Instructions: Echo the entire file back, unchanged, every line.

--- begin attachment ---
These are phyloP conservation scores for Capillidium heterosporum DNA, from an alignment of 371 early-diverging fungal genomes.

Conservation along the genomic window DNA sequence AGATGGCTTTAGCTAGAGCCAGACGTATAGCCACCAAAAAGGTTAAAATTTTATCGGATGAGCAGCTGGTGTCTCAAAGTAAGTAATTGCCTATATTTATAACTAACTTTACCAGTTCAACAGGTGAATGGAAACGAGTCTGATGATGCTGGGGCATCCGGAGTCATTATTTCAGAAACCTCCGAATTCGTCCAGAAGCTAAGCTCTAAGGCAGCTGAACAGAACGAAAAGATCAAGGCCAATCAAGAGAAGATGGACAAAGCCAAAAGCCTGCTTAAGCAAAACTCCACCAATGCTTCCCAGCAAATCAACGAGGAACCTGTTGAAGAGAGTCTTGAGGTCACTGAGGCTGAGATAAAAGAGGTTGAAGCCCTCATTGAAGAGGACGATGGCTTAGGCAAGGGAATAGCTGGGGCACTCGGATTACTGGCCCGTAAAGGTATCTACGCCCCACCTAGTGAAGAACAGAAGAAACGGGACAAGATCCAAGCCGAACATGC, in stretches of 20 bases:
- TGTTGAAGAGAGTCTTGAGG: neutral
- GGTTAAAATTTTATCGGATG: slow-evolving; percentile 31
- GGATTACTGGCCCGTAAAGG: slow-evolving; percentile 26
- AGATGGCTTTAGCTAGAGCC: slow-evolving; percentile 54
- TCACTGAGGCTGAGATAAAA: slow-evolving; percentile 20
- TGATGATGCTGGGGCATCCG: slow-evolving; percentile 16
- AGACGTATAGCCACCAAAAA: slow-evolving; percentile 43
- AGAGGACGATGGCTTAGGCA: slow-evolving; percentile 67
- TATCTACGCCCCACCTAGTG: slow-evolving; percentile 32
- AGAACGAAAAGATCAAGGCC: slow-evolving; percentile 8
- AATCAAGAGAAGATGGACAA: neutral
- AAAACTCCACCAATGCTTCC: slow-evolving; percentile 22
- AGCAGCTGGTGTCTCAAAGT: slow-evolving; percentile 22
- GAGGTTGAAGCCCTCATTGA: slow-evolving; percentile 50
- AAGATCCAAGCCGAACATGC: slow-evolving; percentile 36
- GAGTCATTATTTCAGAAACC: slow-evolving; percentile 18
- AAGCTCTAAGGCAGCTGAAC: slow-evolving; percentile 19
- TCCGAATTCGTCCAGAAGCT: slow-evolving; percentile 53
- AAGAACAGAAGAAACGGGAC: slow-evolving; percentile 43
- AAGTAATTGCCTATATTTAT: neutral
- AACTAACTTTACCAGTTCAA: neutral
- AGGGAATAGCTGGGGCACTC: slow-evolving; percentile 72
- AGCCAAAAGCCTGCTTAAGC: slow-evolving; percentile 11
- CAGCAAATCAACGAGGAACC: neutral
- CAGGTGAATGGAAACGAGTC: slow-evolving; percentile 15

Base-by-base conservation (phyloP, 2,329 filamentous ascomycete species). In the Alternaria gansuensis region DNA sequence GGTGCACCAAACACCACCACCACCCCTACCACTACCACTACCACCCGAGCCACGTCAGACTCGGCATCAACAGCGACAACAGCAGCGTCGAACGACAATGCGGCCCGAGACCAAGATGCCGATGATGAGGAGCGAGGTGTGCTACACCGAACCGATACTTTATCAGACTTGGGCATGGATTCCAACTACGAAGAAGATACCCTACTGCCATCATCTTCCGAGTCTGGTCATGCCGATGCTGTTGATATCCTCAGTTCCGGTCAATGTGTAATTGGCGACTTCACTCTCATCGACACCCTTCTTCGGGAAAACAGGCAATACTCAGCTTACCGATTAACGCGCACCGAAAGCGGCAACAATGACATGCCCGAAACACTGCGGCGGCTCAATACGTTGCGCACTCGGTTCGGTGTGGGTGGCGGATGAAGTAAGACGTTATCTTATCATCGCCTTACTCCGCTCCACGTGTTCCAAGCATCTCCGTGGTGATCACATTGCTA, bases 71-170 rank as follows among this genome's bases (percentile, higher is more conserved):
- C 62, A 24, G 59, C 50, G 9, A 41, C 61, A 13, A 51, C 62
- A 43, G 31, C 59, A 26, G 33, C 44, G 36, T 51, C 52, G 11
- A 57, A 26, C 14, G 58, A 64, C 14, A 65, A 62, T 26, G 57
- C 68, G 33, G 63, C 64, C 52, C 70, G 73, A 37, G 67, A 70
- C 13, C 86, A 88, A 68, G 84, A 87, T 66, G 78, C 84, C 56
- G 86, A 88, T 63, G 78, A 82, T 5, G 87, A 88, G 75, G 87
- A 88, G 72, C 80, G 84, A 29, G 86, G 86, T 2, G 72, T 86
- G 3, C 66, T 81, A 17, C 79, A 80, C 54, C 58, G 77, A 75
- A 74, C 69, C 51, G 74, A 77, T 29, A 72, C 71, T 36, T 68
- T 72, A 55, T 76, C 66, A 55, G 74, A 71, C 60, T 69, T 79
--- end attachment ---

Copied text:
These are phyloP conservation scores for Capillidium heterosporum DNA, from an alignment of 371 early-diverging fungal genomes.

Conservation along the genomic window DNA sequence AGATGGCTTTAGCTAGAGCCAGACGTATAGCCACCAAAAAGGTTAAAATTTTATCGGATGAGCAGCTGGTGTCTCAAAGTAAGTAATTGCCTATATTTATAACTAACTTTACCAGTTCAACAGGTGAATGGAAACGAGTCTGATGATGCTGGGGCATCCGGAGTCATTATTTCAGAAACCTCCGAATTCGTCCAGAAGCTAAGCTCTAAGGCAGCTGAACAGAACGAAAAGATCAAGGCCAATCAAGAGAAGATGGACAAAGCCAAAAGCCTGCTTAAGCAAAACTCCACCAATGCTTCCCAGCAAATCAACGAGGAACCTGTTGAAGAGAGTCTTGAGGTCACTGAGGCTGAGATAAAAGAGGTTGAAGCCCTCATTGAAGAGGACGATGGCTTAGGCAAGGGAATAGCTGGGGCACTCGGATTACTGGCCCGTAAAGGTATCTACGCCCCACCTAGTGAAGAACAGAAGAAACGGGACAAGATCCAAGCCGAACATGC, in stretches of 20 bases:
- TGTTGAAGAGAGTCTTGAGG: neutral
- GGTTAAAATTTTATCGGATG: slow-evolving; percentile 31
- GGATTACTGGCCCGTAAAGG: slow-evolving; percentile 26
- AGATGGCTTTAGCTAGAGCC: slow-evolving; percentile 54
- TCACTGAGGCTGAGATAAAA: slow-evolving; percentile 20
- TGATGATGCTGGGGCATCCG: slow-evolving; percentile 16
- AGACGTATAGCCACCAAAAA: slow-evolving; percentile 43
- AGAGGACGATGGCTTAGGCA: slow-evolving; percentile 67
- TATCTACGCCCCACCTAGTG: slow-evolving; percentile 32
- AGAACGAAAAGATCAAGGCC: slow-evolving; percentile 8
- AATCAAGAGAAGATGGACAA: neutral
- AAAACTCCACCAATGCTTCC: slow-evolving; percentile 22
- AGCAGCTGGTGTCTCAAAGT: slow-evolving; percentile 22
- GAGGTTGAAGCCCTCATTGA: slow-evolving; percentile 50
- AAGATCCAAGCCGAACATGC: slow-evolving; percentile 36
- GAGTCATTATTTCAGAAACC: slow-evolving; percentile 18
- AAGCTCTAAGGCAGCTGAAC: slow-evolving; percentile 19
- TCCGAATTCGTCCAGAAGCT: slow-evolving; percentile 53
- AAGAACAGAAGAAACGGGAC: slow-evolving; percentile 43
- AAGTAATTGCCTATATTTAT: neutral
- AACTAACTTTACCAGTTCAA: neutral
- AGGGAATAGCTGGGGCACTC: slow-evolving; percentile 72
- AGCCAAAAGCCTGCTTAAGC: slow-evolving; percentile 11
- CAGCAAATCAACGAGGAACC: neutral
- CAGGTGAATGGAAACGAGTC: slow-evolving; percentile 15

Base-by-base conservation (phyloP, 2,329 filamentous ascomycete species). In the Alternaria gansuensis region DNA sequence GGTGCACCAAACACCACCACCACCCCTACCACTACCACTACCACCCGAGCCACGTCAGACTCGGCATCAACAGCGACAACAGCAGCGTCGAACGACAATGCGGCCCGAGACCAAGATGCCGATGATGAGGAGCGAGGTGTGCTACACCGAACCGATACTTTATCAGACTTGGGCATGGATTCCAACTACGAAGAAGATACCCTACTGCCATCATCTTCCGAGTCTGGTCATGCCGATGCTGTTGATATCCTCAGTTCCGGTCAATGTGTAATTGGCGACTTCACTCTCATCGACACCCTTCTTCGGGAAAACAGGCAATACTCAGCTTACCGATTAACGCGCACCGAAAGCGGCAACAATGACATGCCCGAAACACTGCGGCGGCTCAATACGTTGCGCACTCGGTTCGGTGTGGGTGGCGGATGAAGTAAGACGTTATCTTATCATCGCCTTACTCCGCTCCACGTGTTCCAAGCATCTCCGTGGTGATCACATTGCTA, bases 71-170 rank as follows among this genome's bases (percentile, higher is more conserved):
- C 62, A 24, G 59, C 50, G 9, A 41, C 61, A 13, A 51, C 62
- A 43, G 31, C 59, A 26, G 33, C 44, G 36, T 51, C 52, G 11
- A 57, A 26, C 14, G 58, A 64, C 14, A 65, A 62, T 26, G 57
- C 68, G 33, G 63, C 64, C 52, C 70, G 73, A 37, G 67, A 70
- C 13, C 86, A 88, A 68, G 84, A 87, T 66, G 78, C 84, C 56
- G 86, A 88, T 63, G 78, A 82, T 5, G 87, A 88, G 75, G 87
- A 88, G 72, C 80, G 84, A 29, G 86, G 86, T 2, G 72, T 86
- G 3, C 66, T 81, A 17, C 79, A 80, C 54, C 58, G 77, A 75
- A 74, C 69, C 51, G 74, A 77, T 29, A 72, C 71, T 36, T 68
- T 72, A 55, T 76, C 66, A 55, G 74, A 71, C 60, T 69, T 79